Local businesses felt weight of pandemic
As if foreshadowing what awaited businesses, Mountain Gear shuttered just before the pandemic struck Spokane. The community then lost a few iconic businesses, perhaps the most beloved being the Conley family’s White Elephant stores, marking the closing of a 74-year-old chapter of Spokane history. Although it wasn’t because of the pandemic, 2020’s bad luck still gets the blame.
Downtown recently lost a nightlife hot spot with the closure of Garageland. Another loss in the city’s center that always offered a quick and comforting bite to eat came with the closing of Rocky Rococo Pizza and Pasta after 35 years of business.
Tomato Street closed its location in River Park Square. The lower South Hill lost the delicious crepes of Fleur de Sel Artisan Creperie. North Side staple Prospectors’ Bar & Grill was closed, but was hit even harder by the loss in February of Mike Didier, who opened the restaurant with his wife, Cheryl Didier, in 2003. Cheap Shots, Tarascon Empanadas, Paper & Cup Cafe, Paint and Pints, Party Palace, River Rock Taphouse and music venue The Pin also closed this year.
Even The Spokesman-Review took a hit during the pandemic and stopped printing and delivering the Saturday morning paper on subscribers’ doorsteps. It’s a move akin to those at many newspapers across the nation that have cut circulation days or transformed into weeklies.
Pomp and (unforeseen) circumstance
Celebrations of the area’s graduating high school seniors and college students were greatly dampened. Not only did area high schools lose out on senior experiences like prom, but the traditional bustling and joyous graduation ceremonies had to be reimagined into what became memorable video productions and drive-by ceremonies. Area colleges went a similar route with commencement ceremonies being held virtually and with social-distancing measures in place.
Celebrity deaths round out dark
The nation and world also mourned many notable celebrity losses this year.
The January loss of Kobe Bryant shook the world before we even knew what else this year had in store when he and eight others died in a helicopter crash.
This year also marked the loss of several major champions of civil and human rights with the death of John Lewis, Ruth Bader Ginsburg, C.T. Vivian and Zindzi Mandela.
Music legends Little Richard, Kenny Rogers, Eddie Van Halen, John Prine, New Orleans jazz patriarch Ellis Marsalis, Maytals frontman Frederick “Toots” Hibbert, Fleetwood Mac founder and guitarist Peter Green, guitarist Bob Kulick, soul singer Betty Wright, Uptown Records founder Andre Harrell, folk singer David Olney and Rush drummer Neil Peart, all died this year.
It was the end of an era when Hollywood stars Kirk Douglas and Olivia de Havilland died this year at ages 103 and 104, respectively. James Bond legend Sean Connery recently died at the age of 90. Rising star and inspiration to many Chadwick Boseman died after a four-year battle with cancer.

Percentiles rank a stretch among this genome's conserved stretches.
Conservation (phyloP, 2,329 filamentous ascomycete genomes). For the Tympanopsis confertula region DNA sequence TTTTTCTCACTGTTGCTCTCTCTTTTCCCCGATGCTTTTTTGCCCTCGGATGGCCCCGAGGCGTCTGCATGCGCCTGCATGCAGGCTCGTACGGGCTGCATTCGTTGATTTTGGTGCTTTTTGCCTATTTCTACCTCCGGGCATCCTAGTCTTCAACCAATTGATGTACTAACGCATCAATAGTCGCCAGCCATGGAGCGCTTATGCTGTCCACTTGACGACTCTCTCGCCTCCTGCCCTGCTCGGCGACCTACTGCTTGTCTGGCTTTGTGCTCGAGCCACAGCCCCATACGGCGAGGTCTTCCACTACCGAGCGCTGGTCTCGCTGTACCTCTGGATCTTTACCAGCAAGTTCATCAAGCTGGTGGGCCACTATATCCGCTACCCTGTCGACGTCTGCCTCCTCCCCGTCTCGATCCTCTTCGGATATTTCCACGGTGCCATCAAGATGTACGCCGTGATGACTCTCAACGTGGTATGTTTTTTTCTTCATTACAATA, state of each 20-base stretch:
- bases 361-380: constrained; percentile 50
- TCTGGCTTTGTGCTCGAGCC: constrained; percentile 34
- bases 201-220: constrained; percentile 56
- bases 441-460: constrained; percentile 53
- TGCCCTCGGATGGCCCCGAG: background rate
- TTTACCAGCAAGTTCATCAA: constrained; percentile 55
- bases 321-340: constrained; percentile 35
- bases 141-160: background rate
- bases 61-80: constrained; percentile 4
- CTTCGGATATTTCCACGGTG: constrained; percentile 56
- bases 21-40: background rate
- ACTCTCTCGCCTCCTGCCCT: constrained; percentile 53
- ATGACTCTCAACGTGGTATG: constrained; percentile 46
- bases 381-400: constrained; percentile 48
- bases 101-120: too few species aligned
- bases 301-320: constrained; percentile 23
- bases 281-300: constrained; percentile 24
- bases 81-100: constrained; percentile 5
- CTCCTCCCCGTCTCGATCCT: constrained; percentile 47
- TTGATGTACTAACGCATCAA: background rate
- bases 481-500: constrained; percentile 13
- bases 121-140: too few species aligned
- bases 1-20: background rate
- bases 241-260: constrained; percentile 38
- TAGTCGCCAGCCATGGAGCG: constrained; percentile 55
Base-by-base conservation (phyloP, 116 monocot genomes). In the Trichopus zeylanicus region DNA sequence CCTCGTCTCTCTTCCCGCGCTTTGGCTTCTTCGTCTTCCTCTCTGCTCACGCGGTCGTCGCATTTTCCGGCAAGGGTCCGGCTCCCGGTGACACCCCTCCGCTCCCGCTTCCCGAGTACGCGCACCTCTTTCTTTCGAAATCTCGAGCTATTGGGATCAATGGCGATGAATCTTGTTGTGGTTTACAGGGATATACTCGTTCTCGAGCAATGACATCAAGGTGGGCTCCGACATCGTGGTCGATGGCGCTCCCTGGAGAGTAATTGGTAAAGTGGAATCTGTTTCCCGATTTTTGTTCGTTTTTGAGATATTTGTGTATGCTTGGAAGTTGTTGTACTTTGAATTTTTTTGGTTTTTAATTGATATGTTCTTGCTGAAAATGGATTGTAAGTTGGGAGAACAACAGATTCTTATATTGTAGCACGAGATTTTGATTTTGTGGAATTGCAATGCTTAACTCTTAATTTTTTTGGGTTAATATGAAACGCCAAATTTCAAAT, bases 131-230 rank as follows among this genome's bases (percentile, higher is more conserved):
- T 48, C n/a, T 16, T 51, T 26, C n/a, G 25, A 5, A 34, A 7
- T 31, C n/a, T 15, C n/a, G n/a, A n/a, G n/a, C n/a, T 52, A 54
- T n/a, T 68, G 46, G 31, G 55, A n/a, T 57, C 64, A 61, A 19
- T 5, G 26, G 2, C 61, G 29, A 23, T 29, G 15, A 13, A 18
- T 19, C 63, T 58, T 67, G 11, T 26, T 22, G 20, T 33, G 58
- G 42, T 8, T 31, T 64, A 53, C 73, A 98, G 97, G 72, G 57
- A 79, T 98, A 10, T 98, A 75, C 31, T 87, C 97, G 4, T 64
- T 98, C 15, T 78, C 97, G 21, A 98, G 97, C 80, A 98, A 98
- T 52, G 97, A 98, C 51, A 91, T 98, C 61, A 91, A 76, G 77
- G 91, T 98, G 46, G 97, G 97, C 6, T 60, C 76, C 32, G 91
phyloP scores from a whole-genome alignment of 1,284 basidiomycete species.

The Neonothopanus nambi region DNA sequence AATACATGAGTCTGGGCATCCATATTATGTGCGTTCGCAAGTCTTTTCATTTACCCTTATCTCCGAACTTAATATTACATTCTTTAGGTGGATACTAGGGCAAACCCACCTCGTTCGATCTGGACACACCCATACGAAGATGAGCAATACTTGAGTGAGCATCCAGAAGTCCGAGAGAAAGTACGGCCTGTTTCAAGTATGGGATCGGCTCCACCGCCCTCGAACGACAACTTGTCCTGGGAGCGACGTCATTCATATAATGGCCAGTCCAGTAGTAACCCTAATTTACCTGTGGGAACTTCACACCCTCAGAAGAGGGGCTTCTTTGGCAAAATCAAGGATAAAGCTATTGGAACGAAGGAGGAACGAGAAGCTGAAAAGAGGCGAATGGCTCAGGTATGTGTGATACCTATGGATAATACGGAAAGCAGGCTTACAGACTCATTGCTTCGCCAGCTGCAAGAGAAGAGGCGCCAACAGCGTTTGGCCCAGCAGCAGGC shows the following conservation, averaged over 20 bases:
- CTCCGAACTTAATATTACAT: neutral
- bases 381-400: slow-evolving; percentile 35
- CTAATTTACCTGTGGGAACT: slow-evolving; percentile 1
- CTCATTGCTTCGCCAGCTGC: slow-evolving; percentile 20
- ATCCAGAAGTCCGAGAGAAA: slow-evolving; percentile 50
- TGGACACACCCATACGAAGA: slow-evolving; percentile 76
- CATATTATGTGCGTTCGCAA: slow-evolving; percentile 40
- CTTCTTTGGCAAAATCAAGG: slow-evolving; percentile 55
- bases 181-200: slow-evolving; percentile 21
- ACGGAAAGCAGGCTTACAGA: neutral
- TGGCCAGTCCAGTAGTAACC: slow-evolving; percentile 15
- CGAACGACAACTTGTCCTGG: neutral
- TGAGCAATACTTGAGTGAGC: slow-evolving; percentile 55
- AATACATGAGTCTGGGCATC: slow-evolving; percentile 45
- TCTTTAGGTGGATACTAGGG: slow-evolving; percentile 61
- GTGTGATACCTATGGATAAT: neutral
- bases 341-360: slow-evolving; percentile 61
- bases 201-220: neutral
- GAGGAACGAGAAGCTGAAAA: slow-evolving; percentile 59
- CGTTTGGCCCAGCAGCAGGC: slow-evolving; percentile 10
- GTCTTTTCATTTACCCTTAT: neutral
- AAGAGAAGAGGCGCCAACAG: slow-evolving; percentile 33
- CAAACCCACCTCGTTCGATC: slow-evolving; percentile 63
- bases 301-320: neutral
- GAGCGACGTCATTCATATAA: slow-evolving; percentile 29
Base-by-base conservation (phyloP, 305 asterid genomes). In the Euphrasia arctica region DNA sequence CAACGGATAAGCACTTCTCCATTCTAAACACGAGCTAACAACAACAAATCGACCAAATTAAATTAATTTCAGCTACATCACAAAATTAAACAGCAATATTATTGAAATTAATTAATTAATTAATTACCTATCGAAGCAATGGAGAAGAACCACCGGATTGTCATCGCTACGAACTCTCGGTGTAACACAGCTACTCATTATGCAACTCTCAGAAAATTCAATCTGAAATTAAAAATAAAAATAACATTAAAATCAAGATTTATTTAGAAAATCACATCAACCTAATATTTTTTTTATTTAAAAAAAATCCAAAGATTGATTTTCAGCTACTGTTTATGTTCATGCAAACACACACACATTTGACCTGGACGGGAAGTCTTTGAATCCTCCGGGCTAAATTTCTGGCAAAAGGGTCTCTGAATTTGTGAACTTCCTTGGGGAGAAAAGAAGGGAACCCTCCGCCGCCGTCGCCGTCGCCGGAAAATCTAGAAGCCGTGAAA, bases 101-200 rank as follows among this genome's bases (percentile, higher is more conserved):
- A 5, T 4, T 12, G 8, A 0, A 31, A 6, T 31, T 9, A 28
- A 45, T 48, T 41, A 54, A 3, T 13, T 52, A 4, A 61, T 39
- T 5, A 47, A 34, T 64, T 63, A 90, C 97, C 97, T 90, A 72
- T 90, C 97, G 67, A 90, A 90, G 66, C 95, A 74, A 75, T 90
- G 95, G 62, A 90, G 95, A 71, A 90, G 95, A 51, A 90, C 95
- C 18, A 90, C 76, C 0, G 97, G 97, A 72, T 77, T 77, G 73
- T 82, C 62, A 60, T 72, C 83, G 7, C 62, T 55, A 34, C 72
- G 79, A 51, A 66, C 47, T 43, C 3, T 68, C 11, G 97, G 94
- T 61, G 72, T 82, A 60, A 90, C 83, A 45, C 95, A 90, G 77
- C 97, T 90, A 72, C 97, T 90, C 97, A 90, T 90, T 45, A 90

Television and movie stars Naya Rivera, known for her role in “Glee”; Stevie Lee, wrestler and star of “Oz the Great and Powerful”; Grant Imahara from “Mythbusters”; Wilford Brimley, known for his role in “Cocoon” and being the face of Quaker Oats; character actor John Saxon; Mary Pat Gleason, who starred in “A Cinderella Story”; Jerry Stiller, father to Ben Stiller and comedic legend of “Seinfeld” and “The King of Queens”; Ian Holm, famed for his portrayal of Bilbo Baggins; international film legend Max von Sydow; Nikita Pearl Waligwa, star of “Queen of Katwe”; character actor Fred Willard; Lynn Cohen, star of “Munich”; Orson Bean; Diana Rigg; Anthony Chisholm, who starred in Spike Lee’s film “Chi-Raq”; Irrfan Khan, star of “Slumdog Millionaire”; Elsa Raven; and Rhonda Fleming were among others who died this year.
Television lost several hosts, such as Alex Trebek, Regis Philbin and James Lipton of “Inside the Actor’s Studio.”
Director Lynn Shelton and screenwriter and actor Buck Henry, who wrote the film “The Graduate,” also died this year.
Sports also lost former Yankees player Don Larsen, the Hayden resident who pitched a perfect World Series game in 1956, as well as Harlem Globetrotters star Fred “Curly” Neal, sportscaster Phyllis George and former NBA player Cliff Robinson.
Celebrity writers Elizabeth Wurtzel and Amie Harwick died this year as well.
To recount it all before the year draws to a close reminds us of how much bad luck and other hardship we’ve already lived through. It’s amazing to remember how adaptable we’ve all been with each new curveball 2020 has thrown.
Whether we’ll be able to trust the next few New Year’s celebrations is left to be seen – but at least the next two years will only have one Friday the 13th each.